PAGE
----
The government said Tuesday Il-yang Pharmaceutical’s Supect (ingredient: radotinib) would lose its second-line indication for treatment of chronic myelogenous leukemia.
The medicine had obtained approval as a second-line treatment for patients with chronic myelogenous leukemia who do not respond to conventional therapies, on the condition that the drugmaker conducts a clinical study to confirm the efficacy after the submitted results of the phase 2 trials.
Supect can also be used as first-line therapy for patients who are newly diagnosed with chronic myelogenous leukemia.
While Supect failed to present the confirming clinical data for second-line treatment, other rivals have submitted their clinical results to the regulator and won the nod for a second-line remedy. Thus, the latest government decision will be a hurdle for Supect to increase sales, observers said.
According to the minutes of the Ministry of Food and Drug Safety’s central pharmaceutical affairs advisory committee, Il-yang Pharm was supposed to submit the results of phase 3 clinical trials with confirming therapeutic effects of Supect by Jan. 4. However, the company managed to file a study plan on Nov. 10, 2017, which was near the deadline of the study results submission, citing the difficulty of recruiting patients.
Even though it was difficult to recruit patients, the ministry said the company did not do its best and submitted the plan at a time when the deadline was imminent. The ministry sought advice from the central pharmaceutical affairs advisory committee whether the regulator should maintain Supect’s second indication.
“The drugmaker had approval conditions at the time of receiving the nod but submitted the clinical trials plan in 2017. I find it appropriate to delete the indication and strictly apply the rules,” a committee member said in the minutes.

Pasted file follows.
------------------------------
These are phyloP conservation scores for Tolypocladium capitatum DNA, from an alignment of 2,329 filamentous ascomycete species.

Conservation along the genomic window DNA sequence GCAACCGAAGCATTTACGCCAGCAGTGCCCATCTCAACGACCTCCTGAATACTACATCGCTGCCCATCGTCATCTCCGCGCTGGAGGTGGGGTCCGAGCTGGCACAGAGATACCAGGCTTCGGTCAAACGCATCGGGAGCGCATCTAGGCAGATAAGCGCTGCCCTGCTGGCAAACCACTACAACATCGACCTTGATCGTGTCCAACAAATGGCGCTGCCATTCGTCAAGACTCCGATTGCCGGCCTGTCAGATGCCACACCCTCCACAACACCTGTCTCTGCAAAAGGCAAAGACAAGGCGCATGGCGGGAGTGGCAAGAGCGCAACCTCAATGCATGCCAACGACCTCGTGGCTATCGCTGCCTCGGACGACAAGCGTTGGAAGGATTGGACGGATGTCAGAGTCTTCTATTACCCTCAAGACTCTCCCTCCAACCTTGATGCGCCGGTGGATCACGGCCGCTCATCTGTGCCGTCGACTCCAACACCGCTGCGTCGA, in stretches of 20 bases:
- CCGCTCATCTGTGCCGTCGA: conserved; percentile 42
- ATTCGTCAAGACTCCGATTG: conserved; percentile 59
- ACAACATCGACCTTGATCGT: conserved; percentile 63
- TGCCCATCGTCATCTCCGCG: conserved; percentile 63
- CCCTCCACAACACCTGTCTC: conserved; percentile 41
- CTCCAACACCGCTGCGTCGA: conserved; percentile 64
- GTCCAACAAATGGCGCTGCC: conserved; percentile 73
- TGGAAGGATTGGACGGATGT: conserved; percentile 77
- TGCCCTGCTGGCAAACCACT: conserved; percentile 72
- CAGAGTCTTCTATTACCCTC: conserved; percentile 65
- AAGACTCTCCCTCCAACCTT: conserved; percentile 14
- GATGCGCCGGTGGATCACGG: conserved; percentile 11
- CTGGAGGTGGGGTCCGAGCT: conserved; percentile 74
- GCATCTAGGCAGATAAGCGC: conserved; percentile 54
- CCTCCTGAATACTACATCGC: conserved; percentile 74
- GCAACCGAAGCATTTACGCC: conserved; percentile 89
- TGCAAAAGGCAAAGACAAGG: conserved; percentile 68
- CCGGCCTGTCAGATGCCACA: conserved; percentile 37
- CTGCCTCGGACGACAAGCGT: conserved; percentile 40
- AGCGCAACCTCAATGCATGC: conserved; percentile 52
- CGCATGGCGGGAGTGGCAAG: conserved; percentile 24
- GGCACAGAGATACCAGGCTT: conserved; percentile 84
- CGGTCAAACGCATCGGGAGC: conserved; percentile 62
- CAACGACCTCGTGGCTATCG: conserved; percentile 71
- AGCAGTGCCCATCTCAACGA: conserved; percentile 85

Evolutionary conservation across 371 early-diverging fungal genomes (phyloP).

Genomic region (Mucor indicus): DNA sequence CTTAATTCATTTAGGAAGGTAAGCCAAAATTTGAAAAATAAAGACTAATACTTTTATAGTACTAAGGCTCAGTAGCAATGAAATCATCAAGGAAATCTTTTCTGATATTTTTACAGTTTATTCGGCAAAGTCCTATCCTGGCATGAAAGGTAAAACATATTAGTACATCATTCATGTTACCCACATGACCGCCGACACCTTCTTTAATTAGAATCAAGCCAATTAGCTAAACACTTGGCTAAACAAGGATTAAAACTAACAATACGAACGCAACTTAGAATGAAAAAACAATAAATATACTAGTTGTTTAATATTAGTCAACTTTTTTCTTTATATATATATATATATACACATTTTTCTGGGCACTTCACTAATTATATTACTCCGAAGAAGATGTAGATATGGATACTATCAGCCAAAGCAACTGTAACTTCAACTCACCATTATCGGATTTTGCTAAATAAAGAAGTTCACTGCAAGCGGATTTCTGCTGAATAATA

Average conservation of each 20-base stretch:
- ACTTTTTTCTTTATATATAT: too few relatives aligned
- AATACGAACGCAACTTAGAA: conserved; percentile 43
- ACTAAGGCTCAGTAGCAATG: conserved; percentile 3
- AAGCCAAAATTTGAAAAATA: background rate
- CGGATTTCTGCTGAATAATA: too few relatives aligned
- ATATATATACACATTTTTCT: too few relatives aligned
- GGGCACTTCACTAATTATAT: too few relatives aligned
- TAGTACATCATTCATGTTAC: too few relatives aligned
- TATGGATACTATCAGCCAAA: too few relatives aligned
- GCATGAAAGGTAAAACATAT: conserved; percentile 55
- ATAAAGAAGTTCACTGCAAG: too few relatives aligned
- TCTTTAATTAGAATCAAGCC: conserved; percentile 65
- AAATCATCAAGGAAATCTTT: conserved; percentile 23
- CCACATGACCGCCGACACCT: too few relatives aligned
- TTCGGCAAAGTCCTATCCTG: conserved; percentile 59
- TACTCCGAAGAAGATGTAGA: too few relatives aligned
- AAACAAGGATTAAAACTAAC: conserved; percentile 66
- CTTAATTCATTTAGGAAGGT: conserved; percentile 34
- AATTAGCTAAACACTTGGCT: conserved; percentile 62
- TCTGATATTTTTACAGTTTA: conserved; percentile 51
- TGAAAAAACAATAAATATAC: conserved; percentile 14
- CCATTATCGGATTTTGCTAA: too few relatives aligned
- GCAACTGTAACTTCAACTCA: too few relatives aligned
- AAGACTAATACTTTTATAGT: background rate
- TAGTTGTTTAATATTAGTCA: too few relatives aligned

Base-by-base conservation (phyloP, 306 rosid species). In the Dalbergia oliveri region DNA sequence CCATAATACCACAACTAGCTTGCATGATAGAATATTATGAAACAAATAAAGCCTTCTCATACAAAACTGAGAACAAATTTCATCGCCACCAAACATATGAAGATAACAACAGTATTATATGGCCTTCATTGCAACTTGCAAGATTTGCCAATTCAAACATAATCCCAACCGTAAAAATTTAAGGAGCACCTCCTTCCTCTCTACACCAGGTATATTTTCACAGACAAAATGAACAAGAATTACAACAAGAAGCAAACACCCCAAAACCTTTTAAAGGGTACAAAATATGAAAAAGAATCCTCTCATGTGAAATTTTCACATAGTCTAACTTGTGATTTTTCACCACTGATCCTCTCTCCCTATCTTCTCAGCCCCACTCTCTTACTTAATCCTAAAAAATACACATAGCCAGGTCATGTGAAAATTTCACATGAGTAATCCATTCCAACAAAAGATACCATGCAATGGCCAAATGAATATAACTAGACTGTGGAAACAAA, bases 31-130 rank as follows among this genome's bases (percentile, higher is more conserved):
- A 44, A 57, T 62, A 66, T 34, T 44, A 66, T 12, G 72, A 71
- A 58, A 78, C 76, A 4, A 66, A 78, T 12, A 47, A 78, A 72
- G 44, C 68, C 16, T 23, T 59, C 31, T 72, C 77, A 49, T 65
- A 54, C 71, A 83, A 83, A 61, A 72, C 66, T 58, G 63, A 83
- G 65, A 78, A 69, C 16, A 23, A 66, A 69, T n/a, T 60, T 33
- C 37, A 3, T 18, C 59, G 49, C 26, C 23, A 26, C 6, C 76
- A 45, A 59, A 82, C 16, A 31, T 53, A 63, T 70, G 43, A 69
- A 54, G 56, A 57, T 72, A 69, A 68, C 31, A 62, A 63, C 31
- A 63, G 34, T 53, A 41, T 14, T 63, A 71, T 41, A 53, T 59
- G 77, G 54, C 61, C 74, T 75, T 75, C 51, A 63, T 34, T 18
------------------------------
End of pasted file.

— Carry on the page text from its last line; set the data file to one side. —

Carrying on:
Another committee member also said, “It is not desirable to extend approval conditions. This is not a cancellation of approval but a deletion of an indication. Thus, if the company submits results of phase 3 clinical trials, it can add the indication for a second-line treatment again.”
The committee also pointed out that Il-yang Pharma did not make enough effort to keep Supect’s indication for second-line therapy.
“Considering that the application for the clinical trial plan has been delayed for a considerable period and that alternative drugs already exist, I find no problem to delete the indication for second-line treatment,” a third member said.
The deletion of the indication will cause no harm to patients because those who have used Supect for a second-line treatment will continue to receive the insurance benefits.
According to data submitted by Il-yang Pharm, Sprycel has 3 percent share in the second-line treatment market, Tasigna, 3 percent, and Supect, 2 percent.
Citing such alternatives, six out of the seven members of the committee said the government did not need to keep Supect’s indication.
Il-yang Pharm gained the sales license for Supect as the nation’s 18th novel drug in 2012.
The government grants the green light to particular drugs urgently needed for seriously ill patients such as anti-cancer therapies, even when they have results of phase 2 trials only. Such nod is given on the condition that the drug should prove safety and efficacy through a phase-3 study.
Sprycel and Tasigna also earned conditional approval. However, makers of the two drugs had submitted phase-3 trials results in 2010. The two drugs are now used as second-line treatments.
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